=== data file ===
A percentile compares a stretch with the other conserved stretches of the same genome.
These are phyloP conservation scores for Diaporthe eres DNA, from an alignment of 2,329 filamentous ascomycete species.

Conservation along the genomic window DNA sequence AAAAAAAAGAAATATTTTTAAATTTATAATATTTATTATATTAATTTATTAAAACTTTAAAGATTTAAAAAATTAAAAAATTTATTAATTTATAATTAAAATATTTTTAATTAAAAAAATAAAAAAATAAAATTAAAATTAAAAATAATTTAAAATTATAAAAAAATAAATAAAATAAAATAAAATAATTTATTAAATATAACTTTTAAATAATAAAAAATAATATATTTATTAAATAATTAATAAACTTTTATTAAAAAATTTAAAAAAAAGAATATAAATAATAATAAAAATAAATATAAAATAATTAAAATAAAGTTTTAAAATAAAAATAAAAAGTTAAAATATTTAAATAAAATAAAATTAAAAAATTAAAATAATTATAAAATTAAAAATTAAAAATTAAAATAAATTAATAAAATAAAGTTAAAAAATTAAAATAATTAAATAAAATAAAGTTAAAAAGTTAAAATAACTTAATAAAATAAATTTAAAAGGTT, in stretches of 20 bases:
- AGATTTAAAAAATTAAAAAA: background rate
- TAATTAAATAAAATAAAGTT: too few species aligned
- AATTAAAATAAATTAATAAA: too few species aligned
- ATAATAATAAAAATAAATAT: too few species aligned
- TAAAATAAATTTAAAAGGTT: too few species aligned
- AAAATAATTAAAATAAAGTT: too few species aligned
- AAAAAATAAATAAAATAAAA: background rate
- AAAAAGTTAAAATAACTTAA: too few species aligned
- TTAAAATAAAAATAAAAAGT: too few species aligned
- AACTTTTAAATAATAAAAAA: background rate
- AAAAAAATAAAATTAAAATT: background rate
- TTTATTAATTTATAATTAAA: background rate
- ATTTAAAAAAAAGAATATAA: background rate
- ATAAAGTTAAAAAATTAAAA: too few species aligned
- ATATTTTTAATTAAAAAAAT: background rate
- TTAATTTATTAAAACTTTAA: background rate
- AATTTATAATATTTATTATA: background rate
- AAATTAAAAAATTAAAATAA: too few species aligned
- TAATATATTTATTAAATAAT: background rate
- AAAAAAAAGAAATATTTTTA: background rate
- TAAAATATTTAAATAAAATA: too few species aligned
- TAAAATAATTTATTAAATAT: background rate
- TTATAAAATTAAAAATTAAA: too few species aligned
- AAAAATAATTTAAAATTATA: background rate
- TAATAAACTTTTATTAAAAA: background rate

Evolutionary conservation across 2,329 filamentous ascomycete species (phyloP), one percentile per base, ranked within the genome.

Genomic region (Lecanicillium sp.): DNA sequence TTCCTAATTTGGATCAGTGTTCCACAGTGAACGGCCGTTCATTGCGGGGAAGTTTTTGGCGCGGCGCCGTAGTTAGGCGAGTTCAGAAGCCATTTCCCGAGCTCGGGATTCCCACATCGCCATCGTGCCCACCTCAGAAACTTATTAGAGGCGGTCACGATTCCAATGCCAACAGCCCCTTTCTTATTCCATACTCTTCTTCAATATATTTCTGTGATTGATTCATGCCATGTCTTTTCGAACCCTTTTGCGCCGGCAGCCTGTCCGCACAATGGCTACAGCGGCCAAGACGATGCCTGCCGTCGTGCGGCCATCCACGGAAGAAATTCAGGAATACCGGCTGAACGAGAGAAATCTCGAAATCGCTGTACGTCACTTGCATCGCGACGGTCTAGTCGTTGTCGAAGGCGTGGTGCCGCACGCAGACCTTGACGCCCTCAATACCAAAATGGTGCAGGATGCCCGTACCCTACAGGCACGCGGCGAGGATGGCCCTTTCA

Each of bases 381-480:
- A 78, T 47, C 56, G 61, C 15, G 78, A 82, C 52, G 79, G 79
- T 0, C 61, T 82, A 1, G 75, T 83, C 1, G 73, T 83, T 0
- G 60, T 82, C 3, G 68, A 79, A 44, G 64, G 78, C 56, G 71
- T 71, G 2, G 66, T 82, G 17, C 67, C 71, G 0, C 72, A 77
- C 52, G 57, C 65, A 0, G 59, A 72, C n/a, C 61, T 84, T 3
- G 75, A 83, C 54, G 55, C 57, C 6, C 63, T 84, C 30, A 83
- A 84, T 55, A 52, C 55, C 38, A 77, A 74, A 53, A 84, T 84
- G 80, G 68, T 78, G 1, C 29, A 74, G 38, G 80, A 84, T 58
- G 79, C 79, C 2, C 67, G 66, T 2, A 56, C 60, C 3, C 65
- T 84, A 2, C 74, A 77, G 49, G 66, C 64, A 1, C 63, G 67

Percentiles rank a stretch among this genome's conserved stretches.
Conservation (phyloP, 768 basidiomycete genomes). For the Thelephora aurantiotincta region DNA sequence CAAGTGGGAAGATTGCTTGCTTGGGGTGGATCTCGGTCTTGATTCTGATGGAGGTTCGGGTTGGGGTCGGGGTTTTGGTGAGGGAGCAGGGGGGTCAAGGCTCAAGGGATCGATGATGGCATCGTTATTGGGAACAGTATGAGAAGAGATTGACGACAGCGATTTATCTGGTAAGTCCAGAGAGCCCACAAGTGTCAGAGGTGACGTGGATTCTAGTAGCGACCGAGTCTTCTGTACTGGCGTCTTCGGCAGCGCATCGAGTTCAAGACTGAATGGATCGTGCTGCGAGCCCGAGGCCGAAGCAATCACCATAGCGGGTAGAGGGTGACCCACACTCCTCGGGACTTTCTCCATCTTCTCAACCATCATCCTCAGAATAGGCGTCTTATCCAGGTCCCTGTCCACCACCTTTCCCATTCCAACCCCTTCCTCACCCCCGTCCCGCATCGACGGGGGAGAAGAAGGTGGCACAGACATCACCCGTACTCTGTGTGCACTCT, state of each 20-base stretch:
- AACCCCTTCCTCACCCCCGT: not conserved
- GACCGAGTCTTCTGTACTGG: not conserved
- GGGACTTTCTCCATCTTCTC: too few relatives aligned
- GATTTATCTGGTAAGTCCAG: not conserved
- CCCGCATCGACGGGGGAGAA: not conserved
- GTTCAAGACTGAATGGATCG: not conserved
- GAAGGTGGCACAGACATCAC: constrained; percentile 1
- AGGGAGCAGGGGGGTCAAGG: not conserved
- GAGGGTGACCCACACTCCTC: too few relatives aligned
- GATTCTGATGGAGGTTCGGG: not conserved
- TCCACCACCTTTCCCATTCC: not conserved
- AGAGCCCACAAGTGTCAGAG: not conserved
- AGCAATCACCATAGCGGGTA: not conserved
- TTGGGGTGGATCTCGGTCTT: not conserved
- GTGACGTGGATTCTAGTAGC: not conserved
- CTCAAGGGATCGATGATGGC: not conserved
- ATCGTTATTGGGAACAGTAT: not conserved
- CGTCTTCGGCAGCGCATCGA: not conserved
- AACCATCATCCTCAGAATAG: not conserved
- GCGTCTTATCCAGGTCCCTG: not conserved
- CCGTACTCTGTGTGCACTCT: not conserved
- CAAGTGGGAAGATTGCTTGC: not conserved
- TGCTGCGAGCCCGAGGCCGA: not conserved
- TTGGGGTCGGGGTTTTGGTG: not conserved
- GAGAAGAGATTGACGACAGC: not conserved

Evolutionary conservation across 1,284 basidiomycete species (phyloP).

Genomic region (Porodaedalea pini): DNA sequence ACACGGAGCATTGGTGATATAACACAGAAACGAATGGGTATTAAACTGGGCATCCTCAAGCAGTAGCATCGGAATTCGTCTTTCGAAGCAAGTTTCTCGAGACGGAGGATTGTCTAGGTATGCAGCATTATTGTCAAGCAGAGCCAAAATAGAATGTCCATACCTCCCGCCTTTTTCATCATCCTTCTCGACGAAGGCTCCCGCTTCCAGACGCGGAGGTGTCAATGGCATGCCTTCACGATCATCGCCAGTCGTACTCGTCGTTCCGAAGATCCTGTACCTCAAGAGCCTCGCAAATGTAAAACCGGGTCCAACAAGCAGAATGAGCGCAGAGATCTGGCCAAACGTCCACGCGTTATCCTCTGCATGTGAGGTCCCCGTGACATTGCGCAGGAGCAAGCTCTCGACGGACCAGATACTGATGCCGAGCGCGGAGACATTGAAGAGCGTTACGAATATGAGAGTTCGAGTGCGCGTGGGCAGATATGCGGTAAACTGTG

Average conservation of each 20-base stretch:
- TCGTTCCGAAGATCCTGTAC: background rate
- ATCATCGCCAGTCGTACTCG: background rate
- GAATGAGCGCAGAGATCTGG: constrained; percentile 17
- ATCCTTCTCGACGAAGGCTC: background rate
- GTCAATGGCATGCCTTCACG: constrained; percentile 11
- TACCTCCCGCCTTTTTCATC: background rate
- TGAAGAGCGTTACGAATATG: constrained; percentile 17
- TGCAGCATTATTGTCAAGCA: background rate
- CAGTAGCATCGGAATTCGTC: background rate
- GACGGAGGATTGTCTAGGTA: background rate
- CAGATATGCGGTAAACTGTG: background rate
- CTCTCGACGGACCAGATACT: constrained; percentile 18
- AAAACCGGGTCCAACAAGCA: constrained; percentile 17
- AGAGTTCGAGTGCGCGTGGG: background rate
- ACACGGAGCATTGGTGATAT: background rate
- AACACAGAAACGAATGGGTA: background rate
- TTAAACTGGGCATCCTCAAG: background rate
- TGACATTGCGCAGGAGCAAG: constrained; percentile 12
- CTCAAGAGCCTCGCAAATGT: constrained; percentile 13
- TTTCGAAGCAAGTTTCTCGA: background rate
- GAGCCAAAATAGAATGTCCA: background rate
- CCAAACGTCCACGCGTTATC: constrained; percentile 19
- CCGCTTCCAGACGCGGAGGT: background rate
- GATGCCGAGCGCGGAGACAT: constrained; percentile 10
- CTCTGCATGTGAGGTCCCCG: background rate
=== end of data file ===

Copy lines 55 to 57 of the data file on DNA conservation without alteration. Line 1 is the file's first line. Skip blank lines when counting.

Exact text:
- AGAGCCCACAAGTGTCAGAG: not conserved
- AGCAATCACCATAGCGGGTA: not conserved
- TTGGGGTGGATCTCGGTCTT: not conserved